Tecumseh (c. 1768 - Oct. 5, 1813)

TecumsehTecumseh was handsome, well proportioned and dignified. After 1805 he dressed mostly in traditional American Indian clothing. Astute and ambitious, he earned a reputation for temperance, generosity and humanity and was a warm and convivial companion.

Tecumseh, Shawnee chief, was born along the Scioto River in Ohio. At this time, Shawnees were attempting to reunite in the Ohio Valley, from which they had been displaced in the 17th century and to defend the territory against white expansion.

Postwar claims of the United States to land north of the Ohio River prevented a peaceful settlement with the Shawnee. In 1786 the Kentucky militia destroyed several Shawnee villages, including Tecumseh's. The tribe moved to the Maumee River, where they coordinated intertribal resistance to the white settlement of the Northwest. It was during these forays that Tecumseh, under the leadership of his oldest brother, Cheeseekau, earned a reputation as a brave and energetic warrior.

Tecumseh did not attend the signing of the Treaty of Greenville in 1795, in which the American Indians ceded most of Ohio to the United States. In 1797 he led his following to the west fork of the White River, below present-day Anderson, Indiana. During the years that followed, the American Indian communities were troubled by alcoholism, disease, faltering economies, and after 1802, the renewal of American land hunger.

Tecumseh spent several years traveling among the northwestern tribes, attempting to build a united front against the Americans. He contended that the American Indians held land in common and that no individual or tribe had the right to cede territory without the consent of the others. These ideas had been part of the rhetoric of pan-Indianism since 1783, while the goal of intertribal unity had been a mainstay of Shawnee diplomacy as early as 1746. Tecumseh was distinguished not by the originality of his ideas, but by the energy and vitality he brought to the flagging cause.

These travels were generally kept secret from the Americans, and details of them are hazy. However, Tecumseh was on the Mississippi about June 1809, and later the same year recruited extensively in Ohio.

Shortly after the outbreak of the War of 1812, Tecumseh joined the British at Fort Malden. His services to Canada at this point were invaluable. He was instrumental in securing a band of warriors from various tribes that enabled the overextended British forces to defeat an invasion from across the Detroit River by an American army under Brigadier General William Hull. After Hull's forces occupied the Canadian town of Sandwich on July 13, Tecumseh's warriors skirmished with his advance troops.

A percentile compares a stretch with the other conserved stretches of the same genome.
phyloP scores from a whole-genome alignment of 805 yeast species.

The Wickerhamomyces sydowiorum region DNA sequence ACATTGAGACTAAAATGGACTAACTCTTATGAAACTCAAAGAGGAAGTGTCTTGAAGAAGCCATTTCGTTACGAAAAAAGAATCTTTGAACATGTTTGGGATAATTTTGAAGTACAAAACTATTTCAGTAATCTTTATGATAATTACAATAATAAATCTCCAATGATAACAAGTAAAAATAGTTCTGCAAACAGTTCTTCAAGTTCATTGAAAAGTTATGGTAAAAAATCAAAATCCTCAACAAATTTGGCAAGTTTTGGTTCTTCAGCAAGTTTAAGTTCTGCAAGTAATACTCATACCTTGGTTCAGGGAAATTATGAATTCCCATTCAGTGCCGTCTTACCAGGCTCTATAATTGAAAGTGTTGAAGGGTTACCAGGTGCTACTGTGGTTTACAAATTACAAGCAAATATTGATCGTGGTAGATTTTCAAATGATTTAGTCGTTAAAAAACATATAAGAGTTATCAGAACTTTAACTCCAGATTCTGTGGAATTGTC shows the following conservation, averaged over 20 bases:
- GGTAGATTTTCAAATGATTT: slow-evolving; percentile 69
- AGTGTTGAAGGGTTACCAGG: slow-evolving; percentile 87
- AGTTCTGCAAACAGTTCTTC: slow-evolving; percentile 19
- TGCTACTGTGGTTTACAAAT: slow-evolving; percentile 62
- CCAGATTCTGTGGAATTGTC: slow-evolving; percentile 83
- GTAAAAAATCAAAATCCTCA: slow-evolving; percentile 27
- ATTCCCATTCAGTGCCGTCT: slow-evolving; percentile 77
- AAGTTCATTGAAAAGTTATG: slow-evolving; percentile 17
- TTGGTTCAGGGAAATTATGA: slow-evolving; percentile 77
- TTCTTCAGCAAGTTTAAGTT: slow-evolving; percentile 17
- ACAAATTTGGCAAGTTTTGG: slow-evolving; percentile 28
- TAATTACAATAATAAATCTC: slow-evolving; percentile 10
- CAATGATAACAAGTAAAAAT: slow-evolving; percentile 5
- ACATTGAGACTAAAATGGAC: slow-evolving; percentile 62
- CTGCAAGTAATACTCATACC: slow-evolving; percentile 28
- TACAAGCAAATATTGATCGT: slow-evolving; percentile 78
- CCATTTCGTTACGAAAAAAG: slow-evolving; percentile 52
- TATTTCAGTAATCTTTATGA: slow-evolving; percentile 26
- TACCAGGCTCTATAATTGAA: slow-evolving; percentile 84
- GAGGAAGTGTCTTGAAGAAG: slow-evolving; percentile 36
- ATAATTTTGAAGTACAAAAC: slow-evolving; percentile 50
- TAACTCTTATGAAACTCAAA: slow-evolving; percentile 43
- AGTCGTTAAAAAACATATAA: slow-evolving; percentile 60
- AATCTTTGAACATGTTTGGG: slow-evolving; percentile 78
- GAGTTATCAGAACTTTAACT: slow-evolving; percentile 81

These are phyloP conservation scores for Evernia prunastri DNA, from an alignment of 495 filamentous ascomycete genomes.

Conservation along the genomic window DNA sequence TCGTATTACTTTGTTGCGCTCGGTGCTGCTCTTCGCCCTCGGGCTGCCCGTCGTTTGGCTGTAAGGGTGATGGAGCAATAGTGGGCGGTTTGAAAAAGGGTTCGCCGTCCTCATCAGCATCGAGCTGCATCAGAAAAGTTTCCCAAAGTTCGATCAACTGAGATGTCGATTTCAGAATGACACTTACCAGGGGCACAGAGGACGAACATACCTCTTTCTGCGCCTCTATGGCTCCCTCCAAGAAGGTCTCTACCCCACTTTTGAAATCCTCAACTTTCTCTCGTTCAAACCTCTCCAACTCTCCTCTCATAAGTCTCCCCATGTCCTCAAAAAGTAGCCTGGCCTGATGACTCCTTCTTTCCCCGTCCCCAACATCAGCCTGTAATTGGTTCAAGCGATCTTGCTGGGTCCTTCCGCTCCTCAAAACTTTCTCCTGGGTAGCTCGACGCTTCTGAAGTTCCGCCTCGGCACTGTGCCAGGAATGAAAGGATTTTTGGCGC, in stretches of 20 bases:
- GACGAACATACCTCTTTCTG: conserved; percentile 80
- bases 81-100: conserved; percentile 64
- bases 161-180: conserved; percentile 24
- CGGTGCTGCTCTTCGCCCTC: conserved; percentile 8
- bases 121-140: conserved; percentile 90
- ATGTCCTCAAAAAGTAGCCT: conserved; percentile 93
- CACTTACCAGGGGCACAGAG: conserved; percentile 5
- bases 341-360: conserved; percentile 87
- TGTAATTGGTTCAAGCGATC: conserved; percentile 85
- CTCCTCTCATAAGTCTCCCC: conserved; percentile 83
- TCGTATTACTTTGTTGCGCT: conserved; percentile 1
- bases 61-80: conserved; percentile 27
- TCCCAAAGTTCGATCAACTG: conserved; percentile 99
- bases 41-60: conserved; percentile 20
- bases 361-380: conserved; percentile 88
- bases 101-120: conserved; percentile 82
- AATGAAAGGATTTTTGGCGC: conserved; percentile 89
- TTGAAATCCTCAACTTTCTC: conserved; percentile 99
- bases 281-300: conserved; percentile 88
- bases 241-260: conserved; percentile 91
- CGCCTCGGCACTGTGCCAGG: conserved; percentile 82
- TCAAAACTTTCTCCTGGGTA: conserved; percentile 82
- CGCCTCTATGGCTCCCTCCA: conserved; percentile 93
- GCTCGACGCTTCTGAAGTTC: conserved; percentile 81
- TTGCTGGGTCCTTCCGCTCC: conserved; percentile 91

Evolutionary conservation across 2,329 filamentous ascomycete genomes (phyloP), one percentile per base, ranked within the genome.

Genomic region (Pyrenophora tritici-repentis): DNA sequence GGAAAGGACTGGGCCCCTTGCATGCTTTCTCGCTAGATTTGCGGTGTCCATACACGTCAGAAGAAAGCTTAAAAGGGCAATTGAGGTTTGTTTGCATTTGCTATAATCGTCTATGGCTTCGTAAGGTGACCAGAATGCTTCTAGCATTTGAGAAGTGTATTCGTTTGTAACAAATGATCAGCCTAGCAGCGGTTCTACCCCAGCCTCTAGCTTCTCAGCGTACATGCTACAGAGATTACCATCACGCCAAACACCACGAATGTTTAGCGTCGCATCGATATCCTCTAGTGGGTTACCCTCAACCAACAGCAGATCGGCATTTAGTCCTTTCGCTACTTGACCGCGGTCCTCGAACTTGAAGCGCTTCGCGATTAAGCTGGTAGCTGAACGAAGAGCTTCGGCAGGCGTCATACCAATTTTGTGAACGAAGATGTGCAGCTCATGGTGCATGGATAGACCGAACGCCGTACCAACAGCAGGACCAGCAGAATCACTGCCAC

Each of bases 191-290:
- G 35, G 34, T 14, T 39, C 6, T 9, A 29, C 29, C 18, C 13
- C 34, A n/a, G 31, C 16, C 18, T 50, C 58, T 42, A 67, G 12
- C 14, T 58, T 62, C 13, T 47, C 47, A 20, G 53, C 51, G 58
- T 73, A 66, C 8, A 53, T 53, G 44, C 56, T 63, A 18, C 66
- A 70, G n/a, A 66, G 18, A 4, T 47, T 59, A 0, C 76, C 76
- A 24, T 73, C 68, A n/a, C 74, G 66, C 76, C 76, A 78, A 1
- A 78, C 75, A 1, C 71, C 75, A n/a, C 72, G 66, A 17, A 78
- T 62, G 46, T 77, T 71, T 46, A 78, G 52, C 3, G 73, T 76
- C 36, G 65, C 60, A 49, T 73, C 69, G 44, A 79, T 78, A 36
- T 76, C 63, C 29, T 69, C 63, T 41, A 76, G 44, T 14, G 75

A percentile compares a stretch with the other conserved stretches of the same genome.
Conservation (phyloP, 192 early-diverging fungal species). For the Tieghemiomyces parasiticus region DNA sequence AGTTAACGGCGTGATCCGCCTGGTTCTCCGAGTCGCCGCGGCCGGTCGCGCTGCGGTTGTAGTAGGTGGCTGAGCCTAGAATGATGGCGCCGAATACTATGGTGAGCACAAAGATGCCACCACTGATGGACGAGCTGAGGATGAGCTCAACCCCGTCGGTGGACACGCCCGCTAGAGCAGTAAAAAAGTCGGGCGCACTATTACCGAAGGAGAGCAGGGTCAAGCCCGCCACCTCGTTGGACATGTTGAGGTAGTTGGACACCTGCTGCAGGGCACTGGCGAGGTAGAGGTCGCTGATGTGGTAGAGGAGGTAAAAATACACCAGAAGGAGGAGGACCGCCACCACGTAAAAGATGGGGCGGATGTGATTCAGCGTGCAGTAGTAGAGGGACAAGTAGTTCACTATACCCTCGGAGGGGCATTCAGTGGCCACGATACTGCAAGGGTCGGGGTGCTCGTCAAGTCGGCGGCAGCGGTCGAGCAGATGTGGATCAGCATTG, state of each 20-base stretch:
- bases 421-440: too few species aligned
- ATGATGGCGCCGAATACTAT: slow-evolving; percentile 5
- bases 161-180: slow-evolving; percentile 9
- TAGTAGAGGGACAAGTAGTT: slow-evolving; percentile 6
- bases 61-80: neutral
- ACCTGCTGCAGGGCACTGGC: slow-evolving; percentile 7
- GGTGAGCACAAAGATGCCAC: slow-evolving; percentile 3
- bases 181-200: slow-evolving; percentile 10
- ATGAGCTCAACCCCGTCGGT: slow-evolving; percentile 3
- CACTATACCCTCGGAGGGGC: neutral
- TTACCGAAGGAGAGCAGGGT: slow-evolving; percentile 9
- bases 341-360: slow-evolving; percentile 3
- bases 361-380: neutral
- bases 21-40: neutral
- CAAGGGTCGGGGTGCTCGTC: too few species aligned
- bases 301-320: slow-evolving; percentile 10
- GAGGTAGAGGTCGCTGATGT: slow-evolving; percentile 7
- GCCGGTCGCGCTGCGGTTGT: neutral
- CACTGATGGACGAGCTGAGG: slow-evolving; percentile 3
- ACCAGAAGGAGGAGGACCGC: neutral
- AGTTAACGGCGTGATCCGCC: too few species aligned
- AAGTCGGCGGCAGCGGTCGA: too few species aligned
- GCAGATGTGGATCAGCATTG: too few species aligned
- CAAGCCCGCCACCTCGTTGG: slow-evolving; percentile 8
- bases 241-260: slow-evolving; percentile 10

He returned in April and participated in a campaign led by Procter to invade Ohio in an effort to forestall further attacks by the United States. Between April 28 and May 9, Tecumseh and a British-Indian army of 2,200 besieged Fort Meigs on the Maumee River. They failed to capture the fort but on May 5 severely defeated an American relief army.

Tecumseh's protection of prisoners after this battle increased his reputation for humanity. After the failure of a second attempt to take Fort Meigs, the destruction of British naval supremacy on Lake Erie in September restored the initiative to the United States. With communications to the St. Lawrence River threatened, Procter decided to retreat to the head of Lake Ontario.

Successive misadventures and evidence of bad faith on the part of Procter intensified the American Indians' distrust, and by Oct. 5, at the battle of the Thames, the British-Indian army was reduced to about 1,000 troops and was heavily outnumbered by the American army under William Henry Harrison. The British quickly gave way in the fight, but the American Indians resisted bravely until Tecumseh was killed. In succeeding years many of his foes sought political capital out of Tecumseh's defeat and death, including Richard Mentor Johnson, whose election to the vice presidency in 1837 was assisted by a claim that he had personally killed the chief in the battle.

During the War of 1812 Tecumseh proved himself a versatile and pugnacious military leader, commanding not only the traditional strengths of American Indian warfare, but also abilities that ameliorated traditional warfare's weaknesses in discipline and management.